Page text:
This is the first in a multi-part series covering my trip from Seattle to San Jose to Narita to Hong Kong and back home as a ANA Ambassador. Note that my flight was provided by ANA, but all opinions are my own.
Departing from San Jose’s Norman Y Mineta Airport (SJC) could not have been more of a breeze. The weather was perfect, the check in area was quiet and security lines were nonexistent. It was a great way to start off my flight to Tokyo.
I was about to embark on All Nippon Airway’s (ANA), first 787 service out of the US since the infamous grounding . With boarding passes in hand, I was escorted to the gate by a member of the airport staff where we could photograph the arrival of the 787 Dreamliner.
After being joined by other media, we grabbed the arrival photos from the sterile corridor and then headed up to the lounge. The “Club at SJC” is the new lounge that opened the day prior to the first service that ANA operated out of San Jose back in January. Unless you’re a business class guest (or Star Alliance Gold member) flying the one and only ANA flight out of SJC, the lounge will cost you an entry fee.
The lounge was slick, spacious and nicely stocked with plenty of free and paid food & drink options (including some hot breakfast items). The main downside was the lounge did not have the best views as the main windows faced either the car park or the terminal. But I was less concerned about the lounge views than I was about to fly on the 787 Dreamliner again.
After enjoying the lounge, I headed down to check in early to get some photos of the boarding area and the first passengers to board (of course I wanted to be right at the front).
Some airlines add some nice touches to special flights like this one and ANA did not disappoint. The VP of the America’s for ANA gave the pre-boarding speech and announcement before the boarding began. Also, ANA staff were handing everyone a little handwritten note to welcome them on board the first 787 after the grounding.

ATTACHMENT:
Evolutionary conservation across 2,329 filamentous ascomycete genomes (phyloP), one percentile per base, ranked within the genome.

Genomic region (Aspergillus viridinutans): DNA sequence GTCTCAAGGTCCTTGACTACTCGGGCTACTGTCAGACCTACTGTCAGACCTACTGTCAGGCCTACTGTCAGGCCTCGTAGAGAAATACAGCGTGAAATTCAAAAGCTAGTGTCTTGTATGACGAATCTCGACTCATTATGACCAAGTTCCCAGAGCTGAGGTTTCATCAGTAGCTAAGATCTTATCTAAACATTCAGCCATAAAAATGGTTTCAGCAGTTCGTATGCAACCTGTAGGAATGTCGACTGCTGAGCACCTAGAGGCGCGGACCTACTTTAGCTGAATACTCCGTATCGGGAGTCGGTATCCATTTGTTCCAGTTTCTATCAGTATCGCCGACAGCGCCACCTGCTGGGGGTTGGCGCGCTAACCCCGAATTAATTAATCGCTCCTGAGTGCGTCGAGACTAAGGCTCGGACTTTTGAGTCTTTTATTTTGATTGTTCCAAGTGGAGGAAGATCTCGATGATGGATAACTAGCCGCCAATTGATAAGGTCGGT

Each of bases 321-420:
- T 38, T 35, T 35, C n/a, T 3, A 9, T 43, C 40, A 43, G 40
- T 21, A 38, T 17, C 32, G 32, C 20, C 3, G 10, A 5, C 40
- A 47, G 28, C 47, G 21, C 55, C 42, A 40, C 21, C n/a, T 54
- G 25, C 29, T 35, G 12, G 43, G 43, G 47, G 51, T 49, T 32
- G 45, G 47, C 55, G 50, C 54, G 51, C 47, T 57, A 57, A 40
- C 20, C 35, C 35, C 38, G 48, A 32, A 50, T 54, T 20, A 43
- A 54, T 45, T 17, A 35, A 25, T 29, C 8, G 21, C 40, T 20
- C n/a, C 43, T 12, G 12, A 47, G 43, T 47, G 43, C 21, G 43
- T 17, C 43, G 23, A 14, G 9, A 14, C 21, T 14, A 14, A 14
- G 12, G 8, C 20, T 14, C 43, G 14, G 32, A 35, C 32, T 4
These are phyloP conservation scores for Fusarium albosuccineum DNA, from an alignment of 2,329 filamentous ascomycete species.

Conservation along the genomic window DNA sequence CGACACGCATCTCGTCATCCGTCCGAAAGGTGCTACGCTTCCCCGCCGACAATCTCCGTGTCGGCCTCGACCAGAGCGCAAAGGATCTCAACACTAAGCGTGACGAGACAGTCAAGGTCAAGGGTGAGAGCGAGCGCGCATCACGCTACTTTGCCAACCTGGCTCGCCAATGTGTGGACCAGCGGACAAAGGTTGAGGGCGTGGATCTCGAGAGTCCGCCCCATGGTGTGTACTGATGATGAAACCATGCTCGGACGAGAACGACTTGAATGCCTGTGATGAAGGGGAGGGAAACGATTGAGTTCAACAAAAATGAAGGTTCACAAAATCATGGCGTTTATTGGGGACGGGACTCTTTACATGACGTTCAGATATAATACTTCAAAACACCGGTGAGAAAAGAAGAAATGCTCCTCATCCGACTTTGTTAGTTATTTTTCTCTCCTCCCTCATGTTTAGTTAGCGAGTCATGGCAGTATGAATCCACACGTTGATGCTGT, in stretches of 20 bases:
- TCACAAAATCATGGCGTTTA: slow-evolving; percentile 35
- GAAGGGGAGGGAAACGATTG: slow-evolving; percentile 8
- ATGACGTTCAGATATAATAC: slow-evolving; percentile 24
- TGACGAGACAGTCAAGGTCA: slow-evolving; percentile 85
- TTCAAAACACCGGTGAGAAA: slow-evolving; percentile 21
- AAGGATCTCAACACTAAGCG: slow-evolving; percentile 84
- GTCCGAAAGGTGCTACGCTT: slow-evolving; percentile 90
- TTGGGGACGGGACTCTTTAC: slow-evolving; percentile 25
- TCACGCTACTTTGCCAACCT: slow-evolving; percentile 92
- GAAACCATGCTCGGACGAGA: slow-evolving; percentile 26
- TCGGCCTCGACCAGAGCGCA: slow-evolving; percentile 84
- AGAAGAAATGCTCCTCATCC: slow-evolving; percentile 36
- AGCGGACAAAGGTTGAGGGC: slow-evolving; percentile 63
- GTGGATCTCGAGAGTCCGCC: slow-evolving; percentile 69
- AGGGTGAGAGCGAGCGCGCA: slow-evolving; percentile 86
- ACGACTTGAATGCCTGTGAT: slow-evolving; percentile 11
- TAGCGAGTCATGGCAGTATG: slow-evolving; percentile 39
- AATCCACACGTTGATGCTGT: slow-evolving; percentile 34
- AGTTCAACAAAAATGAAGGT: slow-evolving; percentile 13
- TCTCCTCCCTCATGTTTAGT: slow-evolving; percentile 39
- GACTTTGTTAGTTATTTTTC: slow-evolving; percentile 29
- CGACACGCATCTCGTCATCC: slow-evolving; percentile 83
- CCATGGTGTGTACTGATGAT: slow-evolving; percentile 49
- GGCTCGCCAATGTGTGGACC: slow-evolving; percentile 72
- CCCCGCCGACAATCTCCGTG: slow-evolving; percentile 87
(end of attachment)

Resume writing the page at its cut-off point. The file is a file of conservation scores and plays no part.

Even though I had not flown on a ANA 787 before, I had previously been able to check out the aircraft when the ANA 787 first began service to Seattle [ANA started operating the Seattle flight with a 777 on June 1].
The “Inspiration of Japan” service on-board is the most recent product available to ANA guests. In Business Class the “Business Staggered” seats are like a small pod that encapsulates you and provides a high amount of privacy. Want the most amount of privacy? Select an odd numbered row on the A or K seats as this has your seat next to the window and the storage areas on the aisle.
As we departed the gate area the ANA & SJC Airport staff lined up to wave goodbye (an ANA company tradition for all departures) and then it was off to the runway. After hearing those Rolls-Royce Trent 1000 engines spool up for take off, we climbed out of SJC and immediately the iconic 787 wing flex became evident.
The all composite wings on the 787, that allow quite a bit of flexing, are one of the features that I love most about the aircraft– those raked wingtip bring a smile to my face. During the climb out (once the seat belt sign went off) people started getting up and there was quite a bit of socializing among the passengers and via the in-seat messaging system built into the IFE.